Limitations

This study has several limitations. First, controlling for confounders may have been insufficient, as there are potential unknown confounders not available to us. Antibiotic initiation can be determined not only based on the patient’s severity but also on unknown factors that are difficult to be quantified. Second, there were patients who were using antibiotics before arrival. We have adjusted antibiotic use before arrival as a covariate in the GEE models. Moreover, the results did not change significantly even if patients with antibiotic usage before arrival were excluded. Third, there may be an indication bias as antibiotics may have been prescribed within the first hour only in patients with severe (non-survivable) presentation. However, we found that the results did not change even if patients who died within 1, 2, or 3 days were excluded from the analysis, suggesting that it may be difficult to show differences in practice quality between patients presenting with considerably mild and considerably severe symptoms [7]. Forth, there may have been a social desirability bias, as physicians usually wish to be evaluated as having responded to critical patients first. Fifth, there may have been a ceiling effect with respect to severity scores, because our study population was more severely ill than those in previous studies. Sixth, the timestamp of protocol initiation was defined as at the time of sepsis recognition, which is relatively later than the time of triage at ED. Our study may have only shown a relationship between time to antibiotic and in-hospital mortality if sepsis recognition occurred early in the course of the disease. Seventh, we did not have data about the appropriateness of antibiotic. However, as the first FORECAST paper [8] showed, 84% of patients received broad-spectrum antibiotics within 3 h. Most patients at least adhered to empiric antibiotics based on the guideline. In addition, carbapenem was most commonly used after initial diagnoses (55%) followed by tazobactam/piperacillin (21%) and vancomycin (18%). Thus, the important pathogens would have been covered by the chosen antibiotics even if antibiotic-resistant pathogens were present. Finally, the descriptive nature of the study could not completely identify the causal inference between the observed time to antibiotic and in-hospital mortality. In this study, we described sepsis care and implementation of sepsis bundle in Japan as one of the high adherence countries of the sepsis guideline. Our results suggested that this relationship is still controversial, and RCT of this topic should be studied further.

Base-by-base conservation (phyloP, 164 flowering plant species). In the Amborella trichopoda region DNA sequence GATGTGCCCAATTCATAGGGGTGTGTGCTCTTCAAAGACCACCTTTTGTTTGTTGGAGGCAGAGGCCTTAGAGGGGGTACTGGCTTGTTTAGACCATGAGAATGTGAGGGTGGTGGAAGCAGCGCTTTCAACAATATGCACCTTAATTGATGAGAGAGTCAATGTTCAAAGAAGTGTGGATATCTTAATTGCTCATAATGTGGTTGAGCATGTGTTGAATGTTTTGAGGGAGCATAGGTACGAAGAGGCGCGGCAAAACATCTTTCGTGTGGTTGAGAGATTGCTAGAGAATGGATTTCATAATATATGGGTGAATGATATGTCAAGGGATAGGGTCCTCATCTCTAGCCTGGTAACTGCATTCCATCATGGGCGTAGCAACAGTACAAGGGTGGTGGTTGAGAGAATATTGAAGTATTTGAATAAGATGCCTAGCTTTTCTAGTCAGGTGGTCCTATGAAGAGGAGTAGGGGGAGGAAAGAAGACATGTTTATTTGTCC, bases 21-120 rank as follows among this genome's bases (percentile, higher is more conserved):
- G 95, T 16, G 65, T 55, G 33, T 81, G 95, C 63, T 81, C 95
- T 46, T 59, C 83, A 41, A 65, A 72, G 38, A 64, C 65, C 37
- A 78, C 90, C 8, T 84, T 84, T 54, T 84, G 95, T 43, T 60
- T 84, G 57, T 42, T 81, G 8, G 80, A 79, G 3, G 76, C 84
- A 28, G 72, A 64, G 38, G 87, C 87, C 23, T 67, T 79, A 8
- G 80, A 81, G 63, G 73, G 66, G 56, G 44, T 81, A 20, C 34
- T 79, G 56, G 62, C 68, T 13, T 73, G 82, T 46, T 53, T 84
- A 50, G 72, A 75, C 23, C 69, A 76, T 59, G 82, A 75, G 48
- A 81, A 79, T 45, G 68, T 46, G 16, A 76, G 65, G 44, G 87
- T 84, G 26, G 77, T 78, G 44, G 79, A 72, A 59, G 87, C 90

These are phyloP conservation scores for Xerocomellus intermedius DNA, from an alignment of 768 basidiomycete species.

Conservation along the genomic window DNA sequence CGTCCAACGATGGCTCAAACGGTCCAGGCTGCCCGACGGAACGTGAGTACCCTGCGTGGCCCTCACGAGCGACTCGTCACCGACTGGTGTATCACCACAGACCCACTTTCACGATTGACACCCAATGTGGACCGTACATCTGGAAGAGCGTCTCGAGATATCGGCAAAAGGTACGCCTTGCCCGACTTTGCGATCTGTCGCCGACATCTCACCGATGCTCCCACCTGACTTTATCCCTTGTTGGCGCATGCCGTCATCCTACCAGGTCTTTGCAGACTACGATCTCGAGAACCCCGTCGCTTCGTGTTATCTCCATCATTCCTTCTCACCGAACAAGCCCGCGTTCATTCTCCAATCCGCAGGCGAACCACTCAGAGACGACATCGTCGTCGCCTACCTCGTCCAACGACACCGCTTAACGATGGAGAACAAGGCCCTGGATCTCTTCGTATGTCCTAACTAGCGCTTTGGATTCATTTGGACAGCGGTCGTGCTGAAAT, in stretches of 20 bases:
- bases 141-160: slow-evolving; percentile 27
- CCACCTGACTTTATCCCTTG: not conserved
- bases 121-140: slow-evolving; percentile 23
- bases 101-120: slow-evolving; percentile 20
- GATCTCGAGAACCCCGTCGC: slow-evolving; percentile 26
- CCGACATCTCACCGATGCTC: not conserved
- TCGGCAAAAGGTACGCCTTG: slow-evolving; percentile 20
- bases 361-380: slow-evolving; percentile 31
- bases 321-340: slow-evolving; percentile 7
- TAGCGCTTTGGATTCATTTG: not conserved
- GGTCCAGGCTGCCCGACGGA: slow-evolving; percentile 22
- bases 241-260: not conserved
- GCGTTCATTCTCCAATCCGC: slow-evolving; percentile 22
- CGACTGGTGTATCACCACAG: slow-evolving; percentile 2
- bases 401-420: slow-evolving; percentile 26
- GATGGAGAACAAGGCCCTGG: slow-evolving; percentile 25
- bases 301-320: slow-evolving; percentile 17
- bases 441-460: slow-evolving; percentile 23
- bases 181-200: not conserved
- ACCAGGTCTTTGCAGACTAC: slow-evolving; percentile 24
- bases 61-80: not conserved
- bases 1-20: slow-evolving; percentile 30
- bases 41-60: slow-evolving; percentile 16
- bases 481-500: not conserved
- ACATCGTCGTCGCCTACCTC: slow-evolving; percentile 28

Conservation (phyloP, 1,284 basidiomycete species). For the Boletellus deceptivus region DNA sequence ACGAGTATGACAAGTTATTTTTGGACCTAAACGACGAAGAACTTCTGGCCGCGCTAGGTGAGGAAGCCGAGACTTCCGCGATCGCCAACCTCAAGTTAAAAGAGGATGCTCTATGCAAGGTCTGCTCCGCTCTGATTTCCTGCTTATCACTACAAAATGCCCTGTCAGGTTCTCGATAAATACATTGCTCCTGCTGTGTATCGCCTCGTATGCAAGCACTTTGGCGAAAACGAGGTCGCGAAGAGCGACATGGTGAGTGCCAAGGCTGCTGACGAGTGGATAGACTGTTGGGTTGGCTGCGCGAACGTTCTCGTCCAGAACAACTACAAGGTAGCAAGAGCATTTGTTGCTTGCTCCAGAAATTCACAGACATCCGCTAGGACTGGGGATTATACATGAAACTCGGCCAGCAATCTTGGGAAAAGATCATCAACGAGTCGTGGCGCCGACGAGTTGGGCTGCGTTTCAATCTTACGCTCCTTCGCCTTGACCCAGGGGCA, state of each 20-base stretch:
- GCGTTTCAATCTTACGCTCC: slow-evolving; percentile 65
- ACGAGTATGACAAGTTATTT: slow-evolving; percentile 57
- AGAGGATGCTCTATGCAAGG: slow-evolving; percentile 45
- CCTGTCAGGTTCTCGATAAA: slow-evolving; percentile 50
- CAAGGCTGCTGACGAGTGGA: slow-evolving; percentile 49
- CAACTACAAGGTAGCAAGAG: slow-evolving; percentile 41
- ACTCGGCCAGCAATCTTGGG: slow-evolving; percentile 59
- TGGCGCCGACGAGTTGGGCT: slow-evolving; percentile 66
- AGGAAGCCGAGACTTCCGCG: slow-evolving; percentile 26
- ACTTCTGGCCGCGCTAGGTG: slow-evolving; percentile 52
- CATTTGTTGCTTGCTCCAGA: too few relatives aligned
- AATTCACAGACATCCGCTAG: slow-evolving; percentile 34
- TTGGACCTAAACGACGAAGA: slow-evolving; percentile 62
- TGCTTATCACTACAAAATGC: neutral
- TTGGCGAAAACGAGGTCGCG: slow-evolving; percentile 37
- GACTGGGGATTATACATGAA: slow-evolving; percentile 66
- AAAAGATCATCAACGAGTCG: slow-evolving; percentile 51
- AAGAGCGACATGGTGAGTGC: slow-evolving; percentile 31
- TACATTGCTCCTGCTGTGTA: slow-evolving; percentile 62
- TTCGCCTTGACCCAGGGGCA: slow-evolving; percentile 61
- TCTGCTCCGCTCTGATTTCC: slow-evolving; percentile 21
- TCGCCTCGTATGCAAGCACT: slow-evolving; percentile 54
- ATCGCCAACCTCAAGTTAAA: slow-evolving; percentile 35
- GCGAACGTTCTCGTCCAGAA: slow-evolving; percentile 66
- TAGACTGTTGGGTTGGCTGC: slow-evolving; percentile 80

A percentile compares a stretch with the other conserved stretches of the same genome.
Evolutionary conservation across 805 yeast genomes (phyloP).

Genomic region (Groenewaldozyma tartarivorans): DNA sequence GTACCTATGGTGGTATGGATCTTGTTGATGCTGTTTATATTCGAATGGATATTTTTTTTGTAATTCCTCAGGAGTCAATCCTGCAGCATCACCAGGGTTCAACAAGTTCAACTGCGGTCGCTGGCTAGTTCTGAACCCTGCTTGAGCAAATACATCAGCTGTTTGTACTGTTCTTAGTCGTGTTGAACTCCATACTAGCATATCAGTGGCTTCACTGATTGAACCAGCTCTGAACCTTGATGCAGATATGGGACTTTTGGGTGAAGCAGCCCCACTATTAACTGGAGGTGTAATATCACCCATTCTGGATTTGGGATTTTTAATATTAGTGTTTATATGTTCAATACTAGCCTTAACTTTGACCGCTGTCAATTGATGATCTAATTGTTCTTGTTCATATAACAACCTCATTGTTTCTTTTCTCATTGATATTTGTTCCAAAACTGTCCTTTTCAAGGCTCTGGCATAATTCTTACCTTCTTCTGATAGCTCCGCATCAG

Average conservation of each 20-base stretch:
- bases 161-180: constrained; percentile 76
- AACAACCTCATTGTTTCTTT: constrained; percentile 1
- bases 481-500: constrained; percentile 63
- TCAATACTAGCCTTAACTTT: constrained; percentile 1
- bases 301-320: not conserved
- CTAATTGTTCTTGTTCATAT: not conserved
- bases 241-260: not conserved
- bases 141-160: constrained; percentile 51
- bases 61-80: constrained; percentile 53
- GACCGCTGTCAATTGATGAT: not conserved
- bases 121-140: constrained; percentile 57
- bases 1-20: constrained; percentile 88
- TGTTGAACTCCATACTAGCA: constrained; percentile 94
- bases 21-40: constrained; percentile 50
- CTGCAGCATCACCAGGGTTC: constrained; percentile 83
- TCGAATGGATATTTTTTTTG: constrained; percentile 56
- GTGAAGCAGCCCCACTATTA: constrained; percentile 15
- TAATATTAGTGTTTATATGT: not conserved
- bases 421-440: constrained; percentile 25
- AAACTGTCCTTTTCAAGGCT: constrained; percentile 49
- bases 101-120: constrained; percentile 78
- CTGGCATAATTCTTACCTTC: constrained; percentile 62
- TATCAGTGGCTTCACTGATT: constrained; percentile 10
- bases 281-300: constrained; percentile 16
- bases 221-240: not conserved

Conclusions

Our prospective study failed to show a difference in in-hospital mortality based on the timing of antibiotic administration. Future studies are needed to prove or refute these results among patients with sepsis or septic shock.

Availability of data and materials

The datasets analyzed during the current study are available with the corresponding author on reasonable request.

Abbreviations

ICU:

Intensive care unit

FORECAST:

Focused Outcomes Research in Emergency Care in Acute Respiratory Distress Syndrome, Sepsis, and Trauma

GEE:

Generalized estimating equation model

SSC:

Surviving Sepsis Campaign

RCT:

Randomized controlled trial

JAAM:

Japanese Association for Acute Medicine

VFD:

Ventilator-free days

ED:

Emergency department

SD:

Standard deviation

IQR:

Medians and interquartile range

CCI:

Charlson comorbidity index

SOFA:

Sepsis-related organ failure assessment

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Acknowledgements

We thank the JAAM FORECAST Study Group for its valuable contribution to this study. We thank Enago (https://www.enago.jp) for the final English language editing. We will present this research at the 32nd Annual Congress European Society of Intensive Care Medicine (ESICM) 2019.